GCSS-Army and GFEBS consume the enterprise master data as part of their respective business processes. Each uses the information hub for interfacing outside the Army enterprise, and GCSS-Army uses the business intelligence suite as the principle decision support system.
Not only does the modernization plan improve business operations and decision-making, it also will improve how the Army handles procurement — and how the service conforms to broader DoD acquisition reform, including Better Buying Power.
“The Army ERP services acquisition plans to implement various Better Buying Power initiatives, including strategic sourcing, reducing indirect costs, increasing use of small businesses, maximizing competition, shortening award cycle times, and centralizing contract planning and administration,” Culclasure said. “Increasing small business contracting opportunities — specifically prime awards — is a priority of this acquisition and will play a role in reducing cost.”
The use of small business is a priority as the modernization effort also guides the Army to new approaches in contracting. Extensive review of the ERP programs, including in conjunction with the Office of Management and Budget, resulted in Army leaders recommending a hybrid approach. That new approach would include a new small business contract anticipated for award in the third quarter of fiscal 2015, as well as the use of the National Institutes of Health Information Technology Acquisition and Assessment Center’s CIO Solutions and Partners 3 governmentwide acquisition contract.
Army ERPs and DoD audit-readiness
It is impossible to separate Army ERP modernization from the Pentagon’s high-profile efforts to achieve audit-readiness and financial management reform across the department. Audit readiness and logistics operations are inextricably linked, and PEO EIS officials say that the relationship is being implemented enterprisewide for the very first time in the Army.
“The systems are built on cross-domain integration, based on authoritative data, and leverage the inherent capabilities of the software that otherwise would not be possible,” Culclasure said. “The Army is achieving this integration through the linkage of business processes between the logistics ERPs – GCSS-Army and LMP – and GFEBS, the Army financial management system.”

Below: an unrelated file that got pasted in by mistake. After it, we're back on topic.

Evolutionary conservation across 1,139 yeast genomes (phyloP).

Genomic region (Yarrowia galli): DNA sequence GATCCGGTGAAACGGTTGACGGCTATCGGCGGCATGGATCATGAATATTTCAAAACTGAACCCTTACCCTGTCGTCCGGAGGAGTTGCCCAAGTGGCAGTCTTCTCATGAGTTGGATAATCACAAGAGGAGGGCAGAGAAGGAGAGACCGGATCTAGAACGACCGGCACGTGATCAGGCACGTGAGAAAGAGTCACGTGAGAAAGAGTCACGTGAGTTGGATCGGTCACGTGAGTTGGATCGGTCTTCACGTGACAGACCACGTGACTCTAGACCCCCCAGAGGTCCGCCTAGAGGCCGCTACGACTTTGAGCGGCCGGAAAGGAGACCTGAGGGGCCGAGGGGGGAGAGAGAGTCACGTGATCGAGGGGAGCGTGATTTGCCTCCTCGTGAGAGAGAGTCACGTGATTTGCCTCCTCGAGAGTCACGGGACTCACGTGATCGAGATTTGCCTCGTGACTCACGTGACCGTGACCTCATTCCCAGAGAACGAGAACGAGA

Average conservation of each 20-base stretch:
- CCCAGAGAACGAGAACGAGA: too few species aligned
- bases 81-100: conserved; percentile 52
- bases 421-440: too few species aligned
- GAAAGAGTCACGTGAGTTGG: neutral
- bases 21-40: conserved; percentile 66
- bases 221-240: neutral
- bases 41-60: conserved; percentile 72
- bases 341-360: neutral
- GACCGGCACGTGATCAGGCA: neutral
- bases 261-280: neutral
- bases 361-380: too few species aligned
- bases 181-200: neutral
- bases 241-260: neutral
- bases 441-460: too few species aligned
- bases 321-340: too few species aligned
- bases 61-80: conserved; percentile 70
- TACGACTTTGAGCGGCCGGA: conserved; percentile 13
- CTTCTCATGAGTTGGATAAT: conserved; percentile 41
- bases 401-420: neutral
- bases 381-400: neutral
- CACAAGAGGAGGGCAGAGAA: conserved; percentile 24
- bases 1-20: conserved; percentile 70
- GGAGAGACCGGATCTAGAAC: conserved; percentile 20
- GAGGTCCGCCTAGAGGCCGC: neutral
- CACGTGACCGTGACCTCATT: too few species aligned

In particular, due to the scale required to support the sheer numbers of Army users, the GFEBS and GCSS-Army systems utilize a federated design. The federated approach incorporates GFEBS general ledger rules and processes into GCSS-Army, and properly updates the financial ledger in GFEBS. This reduces related real-time transaction volume between the two systems and helps ensure audit readiness, officials said.
Across DoD, military leaders at the highest levels repeatedly have emphasized the need for department finances to be auditable.
In a recent congressional testimony, as part of hearings examining Army posture, Army Secretary John McHugh addressed the state of the ERPs, praising the Army’s efforts and specifically pointing out the great strides that GFEBS and GCSS-Army have made.
“It’s stated in law that we have to be auditable by 2017. We believe we are fully on track to meet that. The ERPs have been going very well,” McHugh said. With regard to GFEBS in particular, “we’ve had a series of roll outs ... which we’re taking in segmented fashion so that we can make sure we’re managing [GFEBS] in the right way. And we’re having very, very good success.”